Giant bettas grow much larger than normal bettas, so they need even more room. A 10-gallon tank is the smallest recommended size for a giant betta.

Consider upgrading the size of your tank if you have multiple fish and ongoing ammonia issues.

7. Use Water Conditioners to Detoxify Ammonia

water conditioner for ammonia

You may already know your tap water contains minerals and certain chemicals like chlorine. Chlorine makes tap water suitable for drinking, but it is dangerous for fish.

But many municipal water sources also add chloramine. Chloramine is a combination of chlorine and ammonia.

For the safety of your fish, you must use a water conditioner before adding tap water to your fish tank. Most water conditioners detoxify chlorine and chloramine, neutralizing ammonia and other toxic chemicals.

Some water conditioners also neutralize other forms of ammonia along with nitrites, nitrates, and heavy metals.

There are also standalone ammonia neutralizers available for emergencies.

The neutralizing effect lasts for 48 hours, allowing your filter to remove the harmful substances from the water.

When using a water conditioner or ammonia remover, always follow the dosage instructions on the product label.

The plastic cap for these products usually has measurements for precise dosing.

Dosing smaller tanks with water conditioners is a bit of a challenge. For betta tanks smaller than 20 gallons, consider using a syringe for the correct dose.

Add the water conditioner to your new tank water before adding it to the fish tank.

Mix the solution and let it sit for a few minutes so the water conditioner can take effect.

If you have a buildup of ammonia, do a partial water change before adding an ammonia removal product.

Test your water daily until your ammonia levels are back to 0 ppm.

8. Increase Aeration

Ammonia thrives in still waters, and low oxygen levels cause quick decay of organic matter.

Combat ammonia by providing more aeration in your betta tank.

Aeration keeps the tank water moving and increases oxygen levels to slow the decay of organic matter.

It also helps with diffusing ammonia gas, so it gets released above the water’s surface.

Air stones, bubblers, and air pumps are all effective in increasing aeration in your betta tank.

Stay mindful of the water currents for your betta. Bettas cannot swim well in strong currents because of their long, flowy fins.

But the benefits of aeration for reducing ammonia can outweigh the negatives.

If the currents are too strong for your betta, remove the air pump or air stone as soon as ammonia levels go back to 0 ppm.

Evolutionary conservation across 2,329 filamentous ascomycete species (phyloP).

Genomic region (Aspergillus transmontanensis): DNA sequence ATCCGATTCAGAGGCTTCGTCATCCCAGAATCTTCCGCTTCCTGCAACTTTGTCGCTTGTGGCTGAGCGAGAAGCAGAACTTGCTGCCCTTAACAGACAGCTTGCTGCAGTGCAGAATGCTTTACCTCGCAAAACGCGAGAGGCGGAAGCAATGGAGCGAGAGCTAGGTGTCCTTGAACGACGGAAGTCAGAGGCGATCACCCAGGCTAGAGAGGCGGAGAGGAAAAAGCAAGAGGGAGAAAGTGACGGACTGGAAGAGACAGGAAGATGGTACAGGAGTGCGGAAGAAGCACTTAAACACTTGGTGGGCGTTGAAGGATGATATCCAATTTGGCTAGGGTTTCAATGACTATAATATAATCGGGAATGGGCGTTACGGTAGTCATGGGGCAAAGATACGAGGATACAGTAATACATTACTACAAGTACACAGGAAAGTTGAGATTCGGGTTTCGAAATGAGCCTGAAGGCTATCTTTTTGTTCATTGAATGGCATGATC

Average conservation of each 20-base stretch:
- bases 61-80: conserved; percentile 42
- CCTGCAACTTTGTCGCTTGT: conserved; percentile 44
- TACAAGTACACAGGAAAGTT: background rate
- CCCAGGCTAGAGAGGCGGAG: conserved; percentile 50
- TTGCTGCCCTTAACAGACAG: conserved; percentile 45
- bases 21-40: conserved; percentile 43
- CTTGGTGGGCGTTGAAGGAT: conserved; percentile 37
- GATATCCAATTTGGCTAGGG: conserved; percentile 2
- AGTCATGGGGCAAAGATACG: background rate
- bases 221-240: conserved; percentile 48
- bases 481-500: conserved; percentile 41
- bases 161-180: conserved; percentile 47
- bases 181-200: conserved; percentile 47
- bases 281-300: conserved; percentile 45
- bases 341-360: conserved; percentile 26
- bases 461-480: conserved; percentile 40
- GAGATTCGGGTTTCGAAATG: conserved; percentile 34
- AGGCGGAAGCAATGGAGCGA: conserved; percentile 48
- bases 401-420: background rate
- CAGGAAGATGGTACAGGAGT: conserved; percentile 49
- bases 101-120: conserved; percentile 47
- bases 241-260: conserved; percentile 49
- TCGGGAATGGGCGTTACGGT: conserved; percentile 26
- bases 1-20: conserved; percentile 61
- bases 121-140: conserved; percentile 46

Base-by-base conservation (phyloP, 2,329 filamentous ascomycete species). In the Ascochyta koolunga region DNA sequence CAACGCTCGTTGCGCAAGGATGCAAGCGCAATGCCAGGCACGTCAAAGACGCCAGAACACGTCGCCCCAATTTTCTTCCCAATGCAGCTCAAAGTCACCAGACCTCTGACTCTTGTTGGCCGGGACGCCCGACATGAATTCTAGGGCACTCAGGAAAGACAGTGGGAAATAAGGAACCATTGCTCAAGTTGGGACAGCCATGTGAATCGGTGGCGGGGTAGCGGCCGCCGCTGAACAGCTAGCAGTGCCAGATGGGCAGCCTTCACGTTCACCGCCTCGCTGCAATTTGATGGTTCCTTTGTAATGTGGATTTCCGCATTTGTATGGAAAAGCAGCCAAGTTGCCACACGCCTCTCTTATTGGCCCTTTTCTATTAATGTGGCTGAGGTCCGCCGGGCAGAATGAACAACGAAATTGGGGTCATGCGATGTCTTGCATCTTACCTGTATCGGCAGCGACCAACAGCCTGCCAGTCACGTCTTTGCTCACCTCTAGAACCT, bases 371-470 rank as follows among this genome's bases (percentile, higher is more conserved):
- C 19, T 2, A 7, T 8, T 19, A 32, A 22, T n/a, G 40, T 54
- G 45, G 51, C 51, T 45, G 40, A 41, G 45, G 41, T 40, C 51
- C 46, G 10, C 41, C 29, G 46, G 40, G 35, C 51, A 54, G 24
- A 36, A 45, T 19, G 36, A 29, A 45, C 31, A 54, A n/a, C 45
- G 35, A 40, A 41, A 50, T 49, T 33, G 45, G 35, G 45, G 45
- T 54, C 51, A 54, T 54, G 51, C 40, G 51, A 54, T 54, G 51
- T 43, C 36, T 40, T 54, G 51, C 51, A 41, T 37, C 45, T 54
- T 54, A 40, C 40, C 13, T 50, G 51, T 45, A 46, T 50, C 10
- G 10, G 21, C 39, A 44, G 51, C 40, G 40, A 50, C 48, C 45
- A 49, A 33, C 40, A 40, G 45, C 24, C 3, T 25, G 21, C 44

9. Lower the pH Levels

The pH levels in your fish tank have a direct correlation to the toxic effects of ammonia.

In low pH levels, ammonia exists in the form of ammonium. Ammonium is less toxic to fish because it cannot pass through cell membranes.

As pH levels rise above 7.0, ammonium converts to more toxic ammonia.

Lowering your tank’s pH levels does not remove ammonia. But, a lower pH can convert ammonia back into less toxic ammonium until you find a solution for complete removal.

Ideal pH levels for betta fish range from 6.5 to 7.0. Lowering pH levels below 7.0 makes the water more acidic.

Take care not to lower pH levels too fast. Sudden changes in pH levels can cause shock in your betta.

Test your pH levels weekly and ensure they are safe for your fish.

There are several ways you may lower your tank’s pH levels.


Chemical pH buffers are a last resort solution. These chemicals make drastic changes to your pH levels in a short amount of time.

This sudden change may cause shock in your fish and some of the chemicals are unsafe for aquarium plants.

Many of these pH buffers contain sulfuric acid, sodium bicarbonate, or citric acid.

The pH-lowering effects are sometimes temporary. Your tank’s pH levels may rebound in a short amount of time, creating an unstable environment.

Peat Moss

Peat moss is a much safer alternative to pH-buffering chemicals.

It lowers pH levels by releasing gallic acid and tannins into the water.

There are several methods for using peat moss as a pH buffer in your fish tank.

Peat moss can work well when added to your filter media or layered onto your substrate.

Another method is soaking the peat moss in a separate container of water and adding the water to your fish tank.

Always soak peat moss in water regardless of which method you use. This prevents the peat moss from discoloring your tank water.

Add peat moss in small amounts and check your pH levels. You may add more as needed.


Another natural method of lowering your tank’s pH levels is adding a piece of aquarium driftwood.

Driftwood lowers pH levels by releasing tannins.

Like peat moss, driftwood can turn your water yellow. But this is harmless to your fish.

You may buy aquarium driftwood or create your own.

To do this, you must boil the piece of driftwood in a saltwater solution. This sterilizes the driftwood and removes debris and fungi.